I measured and mixed a midst various distractions from my toddler.  I kneaded by hand, though not satisfied that I had achieved the “satiny” finish that the recipe mentioned.

We went out for groceries, and when we returned, ALLELUIA!  The dough had risen!  JOY!  I punched it down, separated the three loaves, and let it rise again while I started making supper.

At 8:00 that night, I pulled the bread from the oven.  It looked good!  It smelled good!  And it tastes delicious!  In my next post, I’ll share the recipe.

Stay tuned,


For the recipe, see my post: Experimental Baking – Honey Wheat Bread – Part 2


My Life…Unplugged

No, I’m not talking about my limited acoustic guitar-playing skills.  🙂

We recently returned from a long trip that had its share of amazing scenery, convicting lessons, cherished family time, and “limited e-mail access.”  Yes, there were hotel lobby computers available and online access at the home where we spent much of our time on our trip, but I stayed away.  In two weeks time, I did little more than check my Facebook home page for a few minutes, once.

With the habits I had developed over the last year of using a borrowed laptop from the comfort of our living room to check e-mail, create work documents, write blog posts, look for information, or anything else that crossed my mind, I was afraid being offline may be difficult.  I made plans to buy a new laptop so I could continue these behaviors without really thinking about the wisdom of that approach.

But, my somewhat-over-analytical decision-making process was too drawn out, and that purchase hasn’t yet been made.  With me being to, um, frugal to buy a replacement battery for my older laptop, that means our computer work is now limited to our home office, a room that is rather off-limits for our little one due to the horrible disarray (okay, disastrous mess), so I can’t be online and also with her.  The speed of this older computer is also sometimes a deterrent as the delays make us question if our inquiry is really important enough to sit down and wait for the answer.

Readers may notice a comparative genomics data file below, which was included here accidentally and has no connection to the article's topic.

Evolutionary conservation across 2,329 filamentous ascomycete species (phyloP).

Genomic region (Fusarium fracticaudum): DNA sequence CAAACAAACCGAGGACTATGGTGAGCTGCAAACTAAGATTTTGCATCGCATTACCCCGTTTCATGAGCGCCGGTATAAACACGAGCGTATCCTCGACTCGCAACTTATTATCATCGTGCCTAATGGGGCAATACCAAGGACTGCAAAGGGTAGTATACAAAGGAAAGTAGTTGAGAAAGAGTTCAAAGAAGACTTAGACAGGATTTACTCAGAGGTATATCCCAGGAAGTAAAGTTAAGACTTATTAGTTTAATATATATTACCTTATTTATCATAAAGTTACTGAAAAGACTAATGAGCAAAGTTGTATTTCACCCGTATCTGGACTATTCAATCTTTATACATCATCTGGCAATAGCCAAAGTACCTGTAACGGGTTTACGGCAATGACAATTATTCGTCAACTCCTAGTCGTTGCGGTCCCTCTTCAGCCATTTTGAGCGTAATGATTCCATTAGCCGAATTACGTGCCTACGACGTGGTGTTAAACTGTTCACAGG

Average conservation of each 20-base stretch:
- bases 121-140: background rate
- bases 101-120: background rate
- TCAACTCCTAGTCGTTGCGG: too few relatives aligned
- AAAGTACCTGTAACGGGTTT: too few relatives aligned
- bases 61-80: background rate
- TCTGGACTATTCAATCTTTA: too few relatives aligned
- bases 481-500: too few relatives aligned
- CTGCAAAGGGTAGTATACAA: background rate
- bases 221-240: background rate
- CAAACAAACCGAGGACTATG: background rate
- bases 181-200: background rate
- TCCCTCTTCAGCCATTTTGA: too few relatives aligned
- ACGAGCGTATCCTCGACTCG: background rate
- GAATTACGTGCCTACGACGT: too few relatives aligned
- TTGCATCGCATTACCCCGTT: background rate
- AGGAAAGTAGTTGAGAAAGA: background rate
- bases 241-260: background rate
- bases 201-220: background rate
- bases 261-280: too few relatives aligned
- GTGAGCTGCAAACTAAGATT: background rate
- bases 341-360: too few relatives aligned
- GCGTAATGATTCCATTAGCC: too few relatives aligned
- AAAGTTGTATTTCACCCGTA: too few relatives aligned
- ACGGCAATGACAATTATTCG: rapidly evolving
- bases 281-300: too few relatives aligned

Sometimes I marvel at our cordless society.  I grew up with land-line telephones with cords.  I remember getting up to change the TV channels (channels 2-13 since we lived in town and had cable).  Laptops were not yet available.  (Had they been imagined yet?)  Cell phones, when I was in college, were kept in large bags and were usually used in cars or, in the house where I lived, by the girls to talk to their boyfriends long-distance for free after 9 p.m.

With all our wireless options today, though, are we not even more tethered to our devices? 

I was refreshed by stepping away for a while.

I didn’t obsess over my inbox or how many people were or were not visiting this site.  I didn’t worry about taking two weeks away from posting.

Instead, I talked with our family that lives out-of-state.  I tried to help with the work that we had gone out there to do.  I visited with a dear friend across her dining room table while our toddler ran in a circle around her house, entertaining us.  I talked with and hugged my mother-in-law who suffers from Alzheimer’s.  I discussed Shakespeare’s Julius Caesar with my 15-year-old niece while she worked to complete her homework.  I even washed dishes.  🙂

So, the lessons for me have been:

  1. I need to be intentional with my time online.  Am I letting these resources distract or really help me accomplish what is most important in my life right now?
  2. The constraints we have in place at our house are not necessarily bad.  They may keep help me be more disciplined and focused on the tasks and people who are much more important.
  3. I need to limit my computer time, regardless of when it takes place.  What I’ve been finding the last couple of days is I’m still getting sucked into spending too much time on the computer, though it’s after everyone else is in bed.  The danger in that for me is I am not able to wake up as early or as refreshed as I need to be in order to be in God’s Word before I start the day with little Clara.  When I’m tired, my patience is shorter.   And, when I’m still not getting other things accomplished (Right now I have a LOT of sorting and organizing to do before Baby comes.), I get more stressed and frustrated.

I do hope to be able to write a post each weekday, but I’m not going to let it be my top priority right now.